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This is War! The Pain, Power, and Paradox of Images
October 5 to April 4, 2008
Joel and Lila Harnett Museum of Art and Print Study Center
If "war is the father of all things," as the Greek philosopher Heraclitus lamented many centuries ago, then perhaps art is the mother. War continues to be a perennial subject in all of the arts, often symbolizing mortality and struggle and illustrating the triumphs and degradation of humanity. Our exhibition comes at a time when many museums are presenting war imagery in their galleries, from historical explorations to contemporary artists contending with the horrors of current wars. Heraclitus' statement seem to ring ever more true in our own disquieting times.
"This is War!" features works on paper selected from the collection of the Harnett Print Study Center. The prints, drawings, and photographs focus on war over many centuries and explore issues of war and peace as seen through the graphic arts, from the glory, heroism, and patriotism of war to its brutality, pity, and shame. Never has an exhibition been so difficult to contain, one battle leading to another, one war easily leading to another, one artist's powerful war imagery leading to other artists and their attempts to deal with the all-powerful "Mars His Idiot," the hideous god of war in Kerr Eby's symbolic print. The wars and battles are hard to quantify, the artists included range from the well-known to the unknown, the themes overlap, showing valor and patriotism, pity and ugliness, collateral damage of the innocent, and even satire and humor.
The extreme pain, power, and paradox of the images occur in the responses of artists to the wars that shaped their own lives and societies, and influence our lives and world today. What an enigma that the basest impulses of humanity can spark masterpieces and the highest creativity in visual artists! Highlights include the seminal war images of Callot (the complete set of his Miseries of War) and Goya, images of wars fought long ago (the Trojan War), America's Civil War, both World Wars, and today's wars. Photography is represented with grisly stereograph images of World War I and the destruction of World War II in vernacular snapshots and Gerhard Richter's reuse of an aerial reconnaissance image of the bombing of a bridge. The exhibition can only be incomplete, but the impact of the images strike home in intensity and intent, and in beauty. It looks at war and its aftermath in its many visual and emotional manifestations, from the heroic and uplifting to the atrocious and despicable.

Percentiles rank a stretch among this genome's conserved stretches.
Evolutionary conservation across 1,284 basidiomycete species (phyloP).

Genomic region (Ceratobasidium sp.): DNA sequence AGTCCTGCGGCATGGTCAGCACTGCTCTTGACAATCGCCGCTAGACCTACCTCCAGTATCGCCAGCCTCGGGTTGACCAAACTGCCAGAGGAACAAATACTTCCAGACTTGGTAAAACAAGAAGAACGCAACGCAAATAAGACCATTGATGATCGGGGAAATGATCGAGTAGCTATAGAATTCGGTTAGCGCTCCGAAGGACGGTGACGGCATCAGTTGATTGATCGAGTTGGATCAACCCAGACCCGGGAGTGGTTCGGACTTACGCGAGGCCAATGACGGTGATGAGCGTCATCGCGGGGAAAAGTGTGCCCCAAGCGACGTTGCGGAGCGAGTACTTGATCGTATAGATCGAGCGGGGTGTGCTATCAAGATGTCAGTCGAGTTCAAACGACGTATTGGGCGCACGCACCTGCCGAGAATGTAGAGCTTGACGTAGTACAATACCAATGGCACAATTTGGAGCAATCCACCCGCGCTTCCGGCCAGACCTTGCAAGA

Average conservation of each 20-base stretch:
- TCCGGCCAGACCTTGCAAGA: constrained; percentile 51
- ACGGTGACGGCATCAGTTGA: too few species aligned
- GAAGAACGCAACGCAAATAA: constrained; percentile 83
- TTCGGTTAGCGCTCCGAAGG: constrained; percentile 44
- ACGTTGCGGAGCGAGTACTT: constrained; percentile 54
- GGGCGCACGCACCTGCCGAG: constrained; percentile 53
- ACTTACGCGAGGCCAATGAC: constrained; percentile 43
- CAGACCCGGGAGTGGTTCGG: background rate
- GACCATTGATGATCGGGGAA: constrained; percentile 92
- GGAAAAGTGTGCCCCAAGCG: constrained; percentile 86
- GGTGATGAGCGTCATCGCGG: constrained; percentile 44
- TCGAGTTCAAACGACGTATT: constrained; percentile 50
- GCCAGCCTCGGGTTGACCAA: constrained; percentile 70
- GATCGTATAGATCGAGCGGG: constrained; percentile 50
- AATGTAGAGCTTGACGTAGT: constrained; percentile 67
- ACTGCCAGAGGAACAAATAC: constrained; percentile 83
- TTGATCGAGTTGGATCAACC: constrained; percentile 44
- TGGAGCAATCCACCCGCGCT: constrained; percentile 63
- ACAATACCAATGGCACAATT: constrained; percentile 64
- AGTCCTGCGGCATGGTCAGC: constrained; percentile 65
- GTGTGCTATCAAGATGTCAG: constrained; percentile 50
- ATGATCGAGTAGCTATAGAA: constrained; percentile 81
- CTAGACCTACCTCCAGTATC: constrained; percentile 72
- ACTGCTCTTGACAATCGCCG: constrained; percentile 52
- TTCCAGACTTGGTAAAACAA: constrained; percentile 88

Organized by the University of Richmond Museums, the exhibition was curated by Richard Waller, Executive Director, University Museums, with assistance from Katie Der, '11, business administration and studio art double major, University of Richmond, and 2008 Harnett Summer Research Fellow. Special thanks goes to our perceptive "silent" curator, James Goodfriend, an extraordinarily knowledgeable print scholar and dealer. Not only has he contributed the essay in this brochure, he has over the past several years provided guidance and assurances along the way in developing the very concepts and difficult parameters of this timely project.
The exhibition is made possible in part with funds from the Louis S. Booth Arts Fund and the support of the University's Cultural Affair Committee. It is part of the University's yearlong interdisciplinary focus, "Art & War," with events and programs scheduled throughout the 2008-2009 academic year and coordinated by the Modlin Center for the Arts. For more information, go to modlin.richmond.edu/artandwar.
University of Richmond Museums
University of Richmond Museums
University of Richmond Museums, art of war, This is War, Disasters of War, Goya, Kerr Eby, Joel and Lila Harnett Museum of Art and Print Study Center, war
Art and Design | Fine Arts
University of Richmond Museums. This is War! The Pain, Power, and Paradox of Images, October 5 to April 4, 2008, Joel and Lila Harnett Museum of Art and Print Study Center, University of Richmond Museums. Richmond, Virginia: University of Richmond Museums, 2008. Exhibition Brochure.